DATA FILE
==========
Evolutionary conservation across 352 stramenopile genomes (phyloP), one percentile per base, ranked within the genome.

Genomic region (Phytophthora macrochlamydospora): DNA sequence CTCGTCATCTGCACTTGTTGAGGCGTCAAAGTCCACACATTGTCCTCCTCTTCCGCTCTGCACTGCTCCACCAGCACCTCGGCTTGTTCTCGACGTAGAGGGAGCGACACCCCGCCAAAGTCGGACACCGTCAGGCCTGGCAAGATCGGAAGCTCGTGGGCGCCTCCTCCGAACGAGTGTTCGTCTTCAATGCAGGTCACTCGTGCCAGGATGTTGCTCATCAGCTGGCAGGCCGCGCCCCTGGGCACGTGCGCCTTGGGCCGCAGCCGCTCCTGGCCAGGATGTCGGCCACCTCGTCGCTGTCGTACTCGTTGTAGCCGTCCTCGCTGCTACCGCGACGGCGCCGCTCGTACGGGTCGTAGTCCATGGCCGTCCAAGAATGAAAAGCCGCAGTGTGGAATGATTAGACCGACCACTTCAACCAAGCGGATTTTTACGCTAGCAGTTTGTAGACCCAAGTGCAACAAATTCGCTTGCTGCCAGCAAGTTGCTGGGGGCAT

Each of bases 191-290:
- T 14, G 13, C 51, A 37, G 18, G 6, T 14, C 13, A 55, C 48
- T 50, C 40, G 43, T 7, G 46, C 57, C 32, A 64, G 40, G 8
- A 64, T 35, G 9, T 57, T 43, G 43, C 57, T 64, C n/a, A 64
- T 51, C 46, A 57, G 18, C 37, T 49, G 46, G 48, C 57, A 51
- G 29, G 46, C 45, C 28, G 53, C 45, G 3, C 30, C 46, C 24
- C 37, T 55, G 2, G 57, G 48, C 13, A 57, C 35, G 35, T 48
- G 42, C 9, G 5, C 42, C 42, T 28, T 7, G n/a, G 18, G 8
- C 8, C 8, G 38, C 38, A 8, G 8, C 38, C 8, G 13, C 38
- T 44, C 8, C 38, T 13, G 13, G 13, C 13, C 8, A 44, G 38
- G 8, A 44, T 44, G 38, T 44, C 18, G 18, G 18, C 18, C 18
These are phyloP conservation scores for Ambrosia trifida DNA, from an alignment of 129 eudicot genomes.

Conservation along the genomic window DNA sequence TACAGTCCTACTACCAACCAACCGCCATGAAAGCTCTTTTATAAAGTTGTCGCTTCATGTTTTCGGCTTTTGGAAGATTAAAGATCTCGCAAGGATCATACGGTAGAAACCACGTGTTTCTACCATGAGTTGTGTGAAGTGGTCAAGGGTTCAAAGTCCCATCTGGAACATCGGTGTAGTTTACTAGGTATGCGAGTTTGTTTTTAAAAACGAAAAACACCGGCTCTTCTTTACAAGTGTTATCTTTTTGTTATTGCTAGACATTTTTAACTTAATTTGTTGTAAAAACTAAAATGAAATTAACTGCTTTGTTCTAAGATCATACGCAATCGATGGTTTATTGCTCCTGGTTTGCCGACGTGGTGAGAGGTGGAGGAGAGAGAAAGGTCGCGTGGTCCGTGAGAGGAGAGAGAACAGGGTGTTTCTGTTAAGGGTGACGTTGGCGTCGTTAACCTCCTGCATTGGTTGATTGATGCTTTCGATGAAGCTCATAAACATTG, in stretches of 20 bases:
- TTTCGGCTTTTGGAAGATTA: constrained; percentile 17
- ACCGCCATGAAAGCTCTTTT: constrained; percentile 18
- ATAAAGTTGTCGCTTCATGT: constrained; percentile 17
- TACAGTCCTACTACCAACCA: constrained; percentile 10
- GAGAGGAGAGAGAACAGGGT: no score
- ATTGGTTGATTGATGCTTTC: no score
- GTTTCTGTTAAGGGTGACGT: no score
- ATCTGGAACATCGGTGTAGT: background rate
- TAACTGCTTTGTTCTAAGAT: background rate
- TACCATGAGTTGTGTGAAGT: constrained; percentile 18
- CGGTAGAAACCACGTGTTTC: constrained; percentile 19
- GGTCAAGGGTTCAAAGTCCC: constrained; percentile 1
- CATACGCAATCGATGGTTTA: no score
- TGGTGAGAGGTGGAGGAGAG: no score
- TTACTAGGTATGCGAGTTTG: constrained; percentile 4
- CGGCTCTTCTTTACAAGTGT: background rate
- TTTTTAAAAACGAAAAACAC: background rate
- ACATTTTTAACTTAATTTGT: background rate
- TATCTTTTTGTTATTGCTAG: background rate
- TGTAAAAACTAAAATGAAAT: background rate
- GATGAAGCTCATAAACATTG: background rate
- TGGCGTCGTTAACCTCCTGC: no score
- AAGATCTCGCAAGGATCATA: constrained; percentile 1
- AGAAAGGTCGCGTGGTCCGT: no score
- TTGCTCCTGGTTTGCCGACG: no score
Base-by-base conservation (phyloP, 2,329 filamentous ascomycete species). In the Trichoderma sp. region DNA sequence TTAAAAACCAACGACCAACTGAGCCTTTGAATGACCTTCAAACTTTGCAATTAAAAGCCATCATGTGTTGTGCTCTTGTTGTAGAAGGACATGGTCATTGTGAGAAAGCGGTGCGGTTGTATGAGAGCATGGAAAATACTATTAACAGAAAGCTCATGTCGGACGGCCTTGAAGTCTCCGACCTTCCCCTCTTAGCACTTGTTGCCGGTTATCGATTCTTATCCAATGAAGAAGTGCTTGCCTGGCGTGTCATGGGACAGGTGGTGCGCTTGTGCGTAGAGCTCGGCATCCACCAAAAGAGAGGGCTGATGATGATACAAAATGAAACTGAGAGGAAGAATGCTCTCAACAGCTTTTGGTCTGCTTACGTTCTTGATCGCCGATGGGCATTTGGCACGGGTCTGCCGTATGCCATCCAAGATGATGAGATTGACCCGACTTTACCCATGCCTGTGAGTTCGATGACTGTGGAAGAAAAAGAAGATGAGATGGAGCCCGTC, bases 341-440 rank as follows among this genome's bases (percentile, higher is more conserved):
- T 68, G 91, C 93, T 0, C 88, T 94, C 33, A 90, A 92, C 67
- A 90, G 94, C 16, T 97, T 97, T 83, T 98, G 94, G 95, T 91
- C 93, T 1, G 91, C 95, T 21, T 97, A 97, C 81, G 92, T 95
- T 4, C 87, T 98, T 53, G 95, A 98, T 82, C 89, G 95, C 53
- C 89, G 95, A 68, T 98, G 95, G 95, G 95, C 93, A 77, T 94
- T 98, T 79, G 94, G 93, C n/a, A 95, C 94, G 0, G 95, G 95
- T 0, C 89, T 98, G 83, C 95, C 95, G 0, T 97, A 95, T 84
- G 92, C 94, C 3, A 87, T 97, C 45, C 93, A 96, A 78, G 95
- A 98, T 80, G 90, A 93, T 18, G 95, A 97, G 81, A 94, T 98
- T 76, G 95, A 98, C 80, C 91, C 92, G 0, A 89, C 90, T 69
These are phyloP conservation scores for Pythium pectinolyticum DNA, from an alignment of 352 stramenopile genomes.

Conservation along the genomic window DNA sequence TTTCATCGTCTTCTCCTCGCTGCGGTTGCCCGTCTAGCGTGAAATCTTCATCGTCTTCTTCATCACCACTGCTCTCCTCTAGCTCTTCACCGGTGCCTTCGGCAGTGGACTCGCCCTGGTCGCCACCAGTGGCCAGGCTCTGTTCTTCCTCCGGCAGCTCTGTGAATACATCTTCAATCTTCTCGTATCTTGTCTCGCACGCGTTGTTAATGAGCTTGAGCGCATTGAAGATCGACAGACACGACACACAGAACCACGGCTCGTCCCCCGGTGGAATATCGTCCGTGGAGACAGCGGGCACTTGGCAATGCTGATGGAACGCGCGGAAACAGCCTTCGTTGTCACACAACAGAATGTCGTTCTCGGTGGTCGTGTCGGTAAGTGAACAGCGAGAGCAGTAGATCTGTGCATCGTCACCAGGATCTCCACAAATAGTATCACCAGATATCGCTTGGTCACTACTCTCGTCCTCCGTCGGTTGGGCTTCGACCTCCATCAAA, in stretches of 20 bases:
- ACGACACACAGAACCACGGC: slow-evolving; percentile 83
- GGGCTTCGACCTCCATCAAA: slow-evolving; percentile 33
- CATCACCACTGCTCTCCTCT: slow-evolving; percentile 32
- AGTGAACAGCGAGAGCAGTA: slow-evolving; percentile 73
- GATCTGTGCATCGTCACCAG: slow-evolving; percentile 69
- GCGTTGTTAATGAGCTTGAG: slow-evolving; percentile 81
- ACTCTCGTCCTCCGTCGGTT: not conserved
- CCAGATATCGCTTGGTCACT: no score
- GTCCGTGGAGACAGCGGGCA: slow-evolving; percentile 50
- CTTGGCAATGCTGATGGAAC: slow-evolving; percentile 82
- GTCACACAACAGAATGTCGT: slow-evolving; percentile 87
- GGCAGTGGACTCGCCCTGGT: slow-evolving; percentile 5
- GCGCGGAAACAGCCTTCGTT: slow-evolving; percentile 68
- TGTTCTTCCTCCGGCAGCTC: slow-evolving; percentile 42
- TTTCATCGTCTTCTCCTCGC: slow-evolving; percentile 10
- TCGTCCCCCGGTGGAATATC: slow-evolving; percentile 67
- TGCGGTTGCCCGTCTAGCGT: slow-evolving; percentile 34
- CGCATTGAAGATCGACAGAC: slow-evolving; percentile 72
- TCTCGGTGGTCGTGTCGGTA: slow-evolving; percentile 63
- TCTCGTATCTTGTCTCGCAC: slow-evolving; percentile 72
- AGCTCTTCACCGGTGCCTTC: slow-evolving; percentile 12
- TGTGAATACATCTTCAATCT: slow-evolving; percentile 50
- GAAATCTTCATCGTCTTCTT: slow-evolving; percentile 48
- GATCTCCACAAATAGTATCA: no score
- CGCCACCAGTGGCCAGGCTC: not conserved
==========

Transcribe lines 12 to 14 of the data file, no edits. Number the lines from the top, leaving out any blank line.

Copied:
- T 44, C 8, C 38, T 13, G 13, G 13, C 13, C 8, A 44, G 38
- G 8, A 44, T 44, G 38, T 44, C 18, G 18, G 18, C 18, C 18
These are phyloP conservation scores for Ambrosia trifida DNA, from an alignment of 129 eudicot genomes.